• Ask about chain privileges. If your health club is part of a chain or network of clubs, find out whether you can work out at more than one location. Some chains allow you to work out at any club in their chain at any time, while others require you to get a special visitor’s pass for working out at a chain or in-network gym. This is important if you travel a lot.
  • Look into 24/7 gyms. These gyms are usually small and offer limited classes and facilities. Staff members are available for assistance during specified hours during the week, but otherwise the club is unattended and members let themselves in and out with a key card. While this option isn’t for everyone, the fees at these gyms are typically low and you can’t beat the convenience of being able to work out whenever you want.
  • Find out what’s included in your membership. Some gyms offer an all-inclusive plan that includes participation in group exercise classes or sessions with a personal trainer. Others may charge for classes, personal training, or access to the swimming pool.
  • Decide what’s important to you. There is no point in paying a high membership fee if you don’t plan to use fancy facilities such as hot tubs or swimming pools. Similarly, if you aren’t into group exercise classes, why pay more for a gym membership that includes them? A more basic facility, with lower dues, may work just fine for you.
  • Look into park district and YMCA exercise facilities. These organizations often have excellent facilities and cost significantly less than for-profit clubs.
  • Keep your eye out for new membership specials. Some clubs run promotions that let you waive initiation fees or get a free month or two. Keep your eye out in local media for these specials.
  • Ask about contracts. Many clubs operate on a contract basis and you may have to sign up for a long-term membership to get the best monthly price. Ask about a trial membership before signing a contract. Also, ask about a club’s cancellation policies: Some gyms let you cancel your contract for a small fee if you move out of town, but it’s up to you to learn whether a club offers this option.

How do you keep in shape while sticking to a budget?

Meal Sharing: Helping a Neighbor or Friend in Need

Illness, loss, new babies, new move-in, and just because.

There are a lot of reasons why you might want to bring a neighbor a meal. I am getting all emotional writing this, because I have been on the receiving end of sympathy meals about as often as I have been on the giving end. It can be such a simple gesture, but a homemade dinner (or even a meal that you didn’t need to worry about) can be just what you need to soothe a troubled and tired soul. Continue reading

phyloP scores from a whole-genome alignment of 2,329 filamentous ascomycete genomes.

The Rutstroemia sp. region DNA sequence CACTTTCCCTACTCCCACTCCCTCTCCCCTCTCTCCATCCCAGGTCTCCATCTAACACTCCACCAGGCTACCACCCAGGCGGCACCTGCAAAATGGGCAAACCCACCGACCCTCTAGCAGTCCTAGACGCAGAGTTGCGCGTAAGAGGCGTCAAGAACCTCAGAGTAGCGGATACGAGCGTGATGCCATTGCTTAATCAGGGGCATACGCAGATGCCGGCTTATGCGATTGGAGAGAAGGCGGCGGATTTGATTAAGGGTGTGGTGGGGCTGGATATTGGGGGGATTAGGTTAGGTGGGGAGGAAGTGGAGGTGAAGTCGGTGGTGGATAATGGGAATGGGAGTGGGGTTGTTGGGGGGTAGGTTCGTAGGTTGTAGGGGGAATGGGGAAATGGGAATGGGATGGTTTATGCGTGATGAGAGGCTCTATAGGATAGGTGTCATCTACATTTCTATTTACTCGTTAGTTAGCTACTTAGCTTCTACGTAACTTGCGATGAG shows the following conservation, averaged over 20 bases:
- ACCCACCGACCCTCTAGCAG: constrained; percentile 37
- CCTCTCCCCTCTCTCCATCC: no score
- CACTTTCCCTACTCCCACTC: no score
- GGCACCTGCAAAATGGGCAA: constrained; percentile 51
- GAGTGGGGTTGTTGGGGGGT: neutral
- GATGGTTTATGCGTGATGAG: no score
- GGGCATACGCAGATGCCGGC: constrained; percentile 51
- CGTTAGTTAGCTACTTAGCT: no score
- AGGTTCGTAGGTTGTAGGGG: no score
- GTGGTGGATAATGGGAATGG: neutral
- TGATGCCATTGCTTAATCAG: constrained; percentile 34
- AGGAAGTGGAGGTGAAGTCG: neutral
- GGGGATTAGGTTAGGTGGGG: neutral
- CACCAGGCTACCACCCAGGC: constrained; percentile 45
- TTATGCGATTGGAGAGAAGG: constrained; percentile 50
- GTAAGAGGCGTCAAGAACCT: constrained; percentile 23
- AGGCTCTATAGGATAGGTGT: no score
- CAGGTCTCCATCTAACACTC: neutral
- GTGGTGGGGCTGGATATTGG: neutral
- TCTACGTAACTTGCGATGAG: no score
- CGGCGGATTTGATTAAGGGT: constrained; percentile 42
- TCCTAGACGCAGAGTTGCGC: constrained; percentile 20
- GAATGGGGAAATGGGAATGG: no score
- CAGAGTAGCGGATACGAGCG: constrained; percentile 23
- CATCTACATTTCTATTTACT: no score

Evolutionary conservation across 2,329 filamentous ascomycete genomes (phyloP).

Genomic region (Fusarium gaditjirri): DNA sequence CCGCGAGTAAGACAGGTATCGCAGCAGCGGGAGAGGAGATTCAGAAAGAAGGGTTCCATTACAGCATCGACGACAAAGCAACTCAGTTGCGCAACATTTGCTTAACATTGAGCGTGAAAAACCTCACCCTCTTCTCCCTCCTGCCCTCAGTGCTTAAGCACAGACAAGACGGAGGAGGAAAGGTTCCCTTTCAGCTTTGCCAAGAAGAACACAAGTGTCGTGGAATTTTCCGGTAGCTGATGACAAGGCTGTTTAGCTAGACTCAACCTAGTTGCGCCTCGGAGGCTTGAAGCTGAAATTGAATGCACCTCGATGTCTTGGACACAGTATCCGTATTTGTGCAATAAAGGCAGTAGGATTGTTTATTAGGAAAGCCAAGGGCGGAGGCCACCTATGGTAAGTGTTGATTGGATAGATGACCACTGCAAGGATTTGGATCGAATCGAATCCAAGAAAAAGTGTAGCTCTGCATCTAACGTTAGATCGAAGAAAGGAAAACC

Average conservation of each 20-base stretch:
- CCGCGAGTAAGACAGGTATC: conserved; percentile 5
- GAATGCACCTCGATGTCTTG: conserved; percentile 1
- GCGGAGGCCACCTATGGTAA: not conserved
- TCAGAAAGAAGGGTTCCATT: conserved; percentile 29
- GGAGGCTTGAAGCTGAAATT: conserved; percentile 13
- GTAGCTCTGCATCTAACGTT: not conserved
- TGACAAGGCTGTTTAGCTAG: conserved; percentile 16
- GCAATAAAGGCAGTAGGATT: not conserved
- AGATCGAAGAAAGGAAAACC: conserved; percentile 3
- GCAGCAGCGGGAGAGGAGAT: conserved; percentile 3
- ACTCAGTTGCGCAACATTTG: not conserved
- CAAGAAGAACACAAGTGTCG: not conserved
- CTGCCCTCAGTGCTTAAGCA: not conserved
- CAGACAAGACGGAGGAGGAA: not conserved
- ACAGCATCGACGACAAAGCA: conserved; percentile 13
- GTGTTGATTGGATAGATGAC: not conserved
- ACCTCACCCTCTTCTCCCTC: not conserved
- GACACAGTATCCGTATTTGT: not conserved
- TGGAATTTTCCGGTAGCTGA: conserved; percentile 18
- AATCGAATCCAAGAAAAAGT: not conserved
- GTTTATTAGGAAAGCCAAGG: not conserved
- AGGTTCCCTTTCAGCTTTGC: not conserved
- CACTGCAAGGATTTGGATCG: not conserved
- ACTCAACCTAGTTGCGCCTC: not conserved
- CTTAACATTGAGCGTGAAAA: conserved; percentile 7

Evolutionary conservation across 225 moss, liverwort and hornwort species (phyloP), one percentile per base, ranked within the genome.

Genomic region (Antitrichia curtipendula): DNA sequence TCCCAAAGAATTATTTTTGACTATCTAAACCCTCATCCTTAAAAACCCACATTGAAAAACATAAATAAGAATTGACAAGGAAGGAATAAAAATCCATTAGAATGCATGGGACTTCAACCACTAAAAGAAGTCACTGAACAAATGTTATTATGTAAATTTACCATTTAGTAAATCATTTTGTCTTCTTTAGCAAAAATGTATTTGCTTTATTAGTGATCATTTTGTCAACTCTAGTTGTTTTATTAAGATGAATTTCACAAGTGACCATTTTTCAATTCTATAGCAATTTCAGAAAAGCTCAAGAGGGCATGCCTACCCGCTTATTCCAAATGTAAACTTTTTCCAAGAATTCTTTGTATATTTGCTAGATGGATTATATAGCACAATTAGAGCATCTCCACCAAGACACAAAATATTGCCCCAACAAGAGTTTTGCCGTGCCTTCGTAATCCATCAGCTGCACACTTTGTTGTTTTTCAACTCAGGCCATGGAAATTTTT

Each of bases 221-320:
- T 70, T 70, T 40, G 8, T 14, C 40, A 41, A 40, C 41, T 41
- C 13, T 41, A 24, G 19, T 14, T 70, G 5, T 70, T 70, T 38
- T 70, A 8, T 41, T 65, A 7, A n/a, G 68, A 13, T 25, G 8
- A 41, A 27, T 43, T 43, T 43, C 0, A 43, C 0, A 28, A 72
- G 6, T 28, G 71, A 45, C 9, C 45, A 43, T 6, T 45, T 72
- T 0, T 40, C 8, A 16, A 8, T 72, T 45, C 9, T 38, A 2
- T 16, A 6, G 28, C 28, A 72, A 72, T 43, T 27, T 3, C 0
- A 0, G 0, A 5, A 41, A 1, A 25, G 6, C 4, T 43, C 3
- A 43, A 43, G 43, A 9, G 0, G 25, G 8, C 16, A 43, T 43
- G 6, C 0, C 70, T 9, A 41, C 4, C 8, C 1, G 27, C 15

Learn to Shop a Thrift Store: Get A Thrifting Buddy

My mom is my thrifting buddy. She taught me the dainty and fine art of dumpster diving from a very early age. Actually I hid in the car and cowered, quite sure that a friend or, worse still, an enemy might see my mom and then see me… The psycho-social ramifications would be unbearable. So I hid.

I felt the same way whenever my mom would bring me to the thrift store. I would look with contempt at the items she would present to me. I would live in utter fear of being discovered in this musty place of cast-offs. I would cringe even more when I would reluctantly ((gulp)) LIKE something I saw at the thrift store.

Perhaps it was my desire to own more clothes in high school and still keep more of my hard-earned babysitting money. It may have had something to do with the fact that I embraced the grunge look of the mid 1990’s. Ever since then my mom and I have been thrifting pals, sharing our finds and rejoicing with one another at the steals and deals.

I think everyone needs a thrifting buddy or two. After all, two bargain-hunters are better than one!

Today my mom brought home the most lovely oilcloth picnic tablecloth for a crazy $3. You’d pay about $40 for this double reversible padded blanket on Etsy. It’s pretty much right out of a lovely little Technicolor dream.

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She also found me a great little pile of yarn and a pair of beautiful wooden knitting needles for just $5.

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And look at this loot of beautiful colorful buttons! My dear bargain-hunting buddy found them, over $50 worth of buttons, for just about $3! Oh, how I love buttons!thrifty-1

Do you have a thrifting buddy or mentor? When did you get interested in bargain-hunting? Any recent finds you want to gush about?